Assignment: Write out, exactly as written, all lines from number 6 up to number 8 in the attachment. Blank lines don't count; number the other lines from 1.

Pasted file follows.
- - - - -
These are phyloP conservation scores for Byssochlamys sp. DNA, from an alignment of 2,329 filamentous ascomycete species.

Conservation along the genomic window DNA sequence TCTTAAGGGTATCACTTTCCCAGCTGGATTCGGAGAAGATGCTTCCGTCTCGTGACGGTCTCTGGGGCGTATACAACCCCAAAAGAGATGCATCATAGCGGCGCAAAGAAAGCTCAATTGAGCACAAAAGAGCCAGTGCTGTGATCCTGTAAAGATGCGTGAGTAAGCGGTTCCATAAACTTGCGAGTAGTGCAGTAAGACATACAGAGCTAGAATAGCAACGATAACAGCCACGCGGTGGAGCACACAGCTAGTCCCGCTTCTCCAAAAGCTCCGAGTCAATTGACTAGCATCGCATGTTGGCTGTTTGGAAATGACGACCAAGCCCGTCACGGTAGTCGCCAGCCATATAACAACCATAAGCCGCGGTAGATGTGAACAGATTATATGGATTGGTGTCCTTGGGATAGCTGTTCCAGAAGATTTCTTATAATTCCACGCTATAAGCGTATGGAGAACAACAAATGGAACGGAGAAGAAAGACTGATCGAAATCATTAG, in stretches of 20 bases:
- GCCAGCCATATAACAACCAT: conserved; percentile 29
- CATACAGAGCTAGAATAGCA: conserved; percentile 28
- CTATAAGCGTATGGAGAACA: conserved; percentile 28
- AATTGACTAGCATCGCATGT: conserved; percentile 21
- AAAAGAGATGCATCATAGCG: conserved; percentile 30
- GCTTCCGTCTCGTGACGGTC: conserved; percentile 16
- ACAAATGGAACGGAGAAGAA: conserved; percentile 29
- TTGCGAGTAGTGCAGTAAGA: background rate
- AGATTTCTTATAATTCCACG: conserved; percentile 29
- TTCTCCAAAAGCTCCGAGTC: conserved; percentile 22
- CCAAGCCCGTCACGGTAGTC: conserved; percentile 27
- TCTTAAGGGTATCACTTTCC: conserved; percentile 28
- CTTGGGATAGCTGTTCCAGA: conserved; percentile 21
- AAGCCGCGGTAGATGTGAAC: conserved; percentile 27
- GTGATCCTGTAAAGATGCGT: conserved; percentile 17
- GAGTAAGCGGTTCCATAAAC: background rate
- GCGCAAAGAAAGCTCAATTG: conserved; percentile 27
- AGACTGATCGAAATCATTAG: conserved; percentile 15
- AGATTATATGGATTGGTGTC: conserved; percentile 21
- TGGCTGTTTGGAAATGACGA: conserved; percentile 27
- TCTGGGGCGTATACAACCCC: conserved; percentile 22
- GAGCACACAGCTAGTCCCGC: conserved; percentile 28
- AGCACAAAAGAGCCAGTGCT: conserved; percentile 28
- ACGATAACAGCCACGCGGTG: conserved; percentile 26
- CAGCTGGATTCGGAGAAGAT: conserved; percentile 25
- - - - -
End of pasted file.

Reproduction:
- AATTGACTAGCATCGCATGT: conserved; percentile 21
- AAAAGAGATGCATCATAGCG: conserved; percentile 30
- GCTTCCGTCTCGTGACGGTC: conserved; percentile 16